Wednesday

Oct. 1, 2014

For Jessica, My Daughter

by Mark Strand

Tonight I walked,
lost in my own meditation,
and was afraid,
not of the labyrinth
that I have made of love and self
but of the dark and faraway.
I walked, hearing the wind in the trees,
feeling the cold against my skin,
but what I dwelled on
were the stars blazing
in the immense arc of sky.

Jessica, it is so much easier
to think of our lives,
as we move under the brief luster of leaves,
loving what we have,
than to think of how it is
such small beings as we
travel in the dark
with no visible way
or end in sight.

Yet there were times I remember
under the same sky
when the body's bones became light
and the wound of the skull
opened to receive
the cold rays of the cosmos,
and were, for an instant,
themselves the cosmos,
there were times when I could believe
we were the children of stars
and our words were made of the same
dust that flames in space,
times when I could feel in the lightness of breath
the weight of a whole day
come to rest.

But tonight
it is different.
Afraid of the dark
in which we drift or vanish altogether,
I imagine a light
that would not let us stray too far apart,
a secret moon or mirror,
a sheet of paper,
something you could carry
in the dark
when I am away.

"For Jessica, My Daughter" by Mark Strand, from Collected Poems. © Knopf, 2014. Reprinted with permission. (buy now)

The first diagnostic Computed Tomography scan was performed in London on this date in 1971. The technology combines X-ray imaging with the power of computers, and it's also known as a CT scan or sometimes a CAT scan. A CT scan produces images of cross-sections or "slices" of the human body, which can then be put together into a three-dimensional picture. Doctors are able to tell the difference between soft tissues, tumors, and blood clots based on CT images, and they can also determine how deep a tumor goes into the surrounding tissue, something that isn't possible with a two-dimensional X-ray. The prototype CT machine took 160 parallel scans about an inch apart, and each scan took about five minutes to complete. Doctors then had to wait more than two hours while the images were processed. Today, a scanner captures "slices" just millimeters apart and returns the images in seconds.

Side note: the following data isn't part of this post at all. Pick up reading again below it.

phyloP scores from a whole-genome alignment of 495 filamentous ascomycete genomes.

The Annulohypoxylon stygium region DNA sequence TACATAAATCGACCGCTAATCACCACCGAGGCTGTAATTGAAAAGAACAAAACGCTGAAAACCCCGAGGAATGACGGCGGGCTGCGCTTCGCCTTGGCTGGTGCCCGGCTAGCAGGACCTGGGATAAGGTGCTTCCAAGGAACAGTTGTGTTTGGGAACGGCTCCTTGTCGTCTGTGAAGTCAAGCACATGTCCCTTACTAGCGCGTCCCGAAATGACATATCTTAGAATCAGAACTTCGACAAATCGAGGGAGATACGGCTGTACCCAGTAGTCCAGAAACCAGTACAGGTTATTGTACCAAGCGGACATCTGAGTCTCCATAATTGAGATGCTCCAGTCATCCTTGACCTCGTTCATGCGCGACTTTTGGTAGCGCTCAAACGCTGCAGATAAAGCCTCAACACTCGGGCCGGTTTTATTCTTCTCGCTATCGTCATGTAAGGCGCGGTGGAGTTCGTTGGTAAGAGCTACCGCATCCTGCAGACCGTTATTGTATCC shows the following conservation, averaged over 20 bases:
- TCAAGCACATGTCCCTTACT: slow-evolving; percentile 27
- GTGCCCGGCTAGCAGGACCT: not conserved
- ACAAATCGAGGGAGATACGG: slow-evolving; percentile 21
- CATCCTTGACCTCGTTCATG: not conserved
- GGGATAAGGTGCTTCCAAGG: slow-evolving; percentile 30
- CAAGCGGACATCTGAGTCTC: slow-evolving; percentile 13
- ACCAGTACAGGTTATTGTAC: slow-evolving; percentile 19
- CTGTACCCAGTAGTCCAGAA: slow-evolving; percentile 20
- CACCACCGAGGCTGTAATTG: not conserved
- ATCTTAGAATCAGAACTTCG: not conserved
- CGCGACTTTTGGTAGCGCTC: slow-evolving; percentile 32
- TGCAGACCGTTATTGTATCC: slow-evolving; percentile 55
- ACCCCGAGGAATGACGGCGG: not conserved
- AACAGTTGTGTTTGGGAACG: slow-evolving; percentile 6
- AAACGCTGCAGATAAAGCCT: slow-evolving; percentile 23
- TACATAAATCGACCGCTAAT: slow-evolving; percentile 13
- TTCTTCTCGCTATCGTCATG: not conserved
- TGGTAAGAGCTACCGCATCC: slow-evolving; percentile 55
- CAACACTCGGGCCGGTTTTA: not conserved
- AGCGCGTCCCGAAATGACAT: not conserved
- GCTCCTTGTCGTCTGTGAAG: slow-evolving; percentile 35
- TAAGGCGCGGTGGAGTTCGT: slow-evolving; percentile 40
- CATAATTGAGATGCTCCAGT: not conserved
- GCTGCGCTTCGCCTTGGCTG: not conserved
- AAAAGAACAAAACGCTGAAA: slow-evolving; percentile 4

There were five separate researchers working on tomography in the 1960s. Godfrey Hounsfield was the dark horse. He wasn't an academic and didn't publish papers. He didn't apply for any patents until very late in the process, and he was funded internally by his employer, so he never needed to apply for any grants. He had no medical background, and he completed most of his work in secret. The major drawback to his method was that, when the time came to approach practicing neurologists with his invention, he had no track record and was viewed as a crackpot. He finally found an ally in Jamie Ambrose, a consultant radiologist at London's second-best neurological hospital. They began working together in 1967 — again, under strictest secrecy.